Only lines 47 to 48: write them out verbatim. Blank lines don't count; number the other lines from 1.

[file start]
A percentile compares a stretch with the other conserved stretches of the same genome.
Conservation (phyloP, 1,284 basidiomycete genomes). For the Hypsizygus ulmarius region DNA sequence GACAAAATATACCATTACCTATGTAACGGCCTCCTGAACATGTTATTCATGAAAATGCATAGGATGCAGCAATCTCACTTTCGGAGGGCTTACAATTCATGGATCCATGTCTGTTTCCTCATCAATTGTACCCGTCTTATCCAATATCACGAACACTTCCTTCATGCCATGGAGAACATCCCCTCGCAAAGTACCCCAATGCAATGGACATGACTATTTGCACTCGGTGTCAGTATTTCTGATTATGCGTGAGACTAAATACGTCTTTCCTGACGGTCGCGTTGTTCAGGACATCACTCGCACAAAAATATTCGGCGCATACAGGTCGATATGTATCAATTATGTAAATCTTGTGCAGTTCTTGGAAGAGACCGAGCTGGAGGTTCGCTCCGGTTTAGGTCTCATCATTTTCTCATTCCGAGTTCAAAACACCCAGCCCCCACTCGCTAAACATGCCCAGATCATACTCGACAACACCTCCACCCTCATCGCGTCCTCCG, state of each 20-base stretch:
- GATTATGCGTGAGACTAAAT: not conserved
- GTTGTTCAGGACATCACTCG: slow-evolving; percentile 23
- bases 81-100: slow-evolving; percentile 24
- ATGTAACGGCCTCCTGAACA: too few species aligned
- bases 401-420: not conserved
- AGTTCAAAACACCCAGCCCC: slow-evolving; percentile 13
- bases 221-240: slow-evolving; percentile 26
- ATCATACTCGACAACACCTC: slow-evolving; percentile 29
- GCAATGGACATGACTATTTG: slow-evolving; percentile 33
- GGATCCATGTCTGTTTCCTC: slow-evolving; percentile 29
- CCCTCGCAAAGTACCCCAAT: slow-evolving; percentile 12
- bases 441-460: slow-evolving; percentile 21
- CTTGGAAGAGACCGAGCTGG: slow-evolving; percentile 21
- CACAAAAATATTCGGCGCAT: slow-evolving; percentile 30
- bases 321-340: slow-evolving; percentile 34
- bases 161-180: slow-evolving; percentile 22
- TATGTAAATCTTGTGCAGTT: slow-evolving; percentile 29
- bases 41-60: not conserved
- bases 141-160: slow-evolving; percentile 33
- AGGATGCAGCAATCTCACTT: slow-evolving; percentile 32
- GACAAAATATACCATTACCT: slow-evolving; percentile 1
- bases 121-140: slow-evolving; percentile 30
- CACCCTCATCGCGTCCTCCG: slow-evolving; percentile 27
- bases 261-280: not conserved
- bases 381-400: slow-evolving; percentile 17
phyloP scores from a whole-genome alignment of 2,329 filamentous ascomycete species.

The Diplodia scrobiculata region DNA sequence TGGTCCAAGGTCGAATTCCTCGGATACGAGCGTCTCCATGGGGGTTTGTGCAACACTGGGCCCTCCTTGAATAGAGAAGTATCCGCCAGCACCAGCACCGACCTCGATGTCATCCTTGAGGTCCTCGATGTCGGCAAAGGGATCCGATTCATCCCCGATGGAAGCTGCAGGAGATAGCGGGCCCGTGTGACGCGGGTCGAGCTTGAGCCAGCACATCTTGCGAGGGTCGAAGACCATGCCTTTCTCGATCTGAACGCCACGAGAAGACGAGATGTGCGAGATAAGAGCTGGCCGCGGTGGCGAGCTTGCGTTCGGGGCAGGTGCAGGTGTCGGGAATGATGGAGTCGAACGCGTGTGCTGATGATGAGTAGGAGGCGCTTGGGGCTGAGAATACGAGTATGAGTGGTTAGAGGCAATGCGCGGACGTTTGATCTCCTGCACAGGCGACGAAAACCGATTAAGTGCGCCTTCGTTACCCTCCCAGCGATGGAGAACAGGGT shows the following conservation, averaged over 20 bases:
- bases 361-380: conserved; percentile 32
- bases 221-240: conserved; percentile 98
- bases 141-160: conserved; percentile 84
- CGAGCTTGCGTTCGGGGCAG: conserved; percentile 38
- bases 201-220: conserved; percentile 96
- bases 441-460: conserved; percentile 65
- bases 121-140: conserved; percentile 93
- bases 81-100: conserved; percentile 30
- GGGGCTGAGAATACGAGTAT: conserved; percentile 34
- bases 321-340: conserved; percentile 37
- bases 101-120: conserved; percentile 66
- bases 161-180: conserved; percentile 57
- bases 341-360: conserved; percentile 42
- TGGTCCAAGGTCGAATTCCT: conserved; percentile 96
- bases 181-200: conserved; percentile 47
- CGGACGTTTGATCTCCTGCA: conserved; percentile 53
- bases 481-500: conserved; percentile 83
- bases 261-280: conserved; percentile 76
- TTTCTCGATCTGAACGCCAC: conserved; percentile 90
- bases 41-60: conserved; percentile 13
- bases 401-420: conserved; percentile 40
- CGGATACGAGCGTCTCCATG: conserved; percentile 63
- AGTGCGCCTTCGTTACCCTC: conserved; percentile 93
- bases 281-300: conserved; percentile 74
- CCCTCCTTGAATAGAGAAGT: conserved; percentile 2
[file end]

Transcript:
- bases 261-280: conserved; percentile 76
- TTTCTCGATCTGAACGCCAC: conserved; percentile 90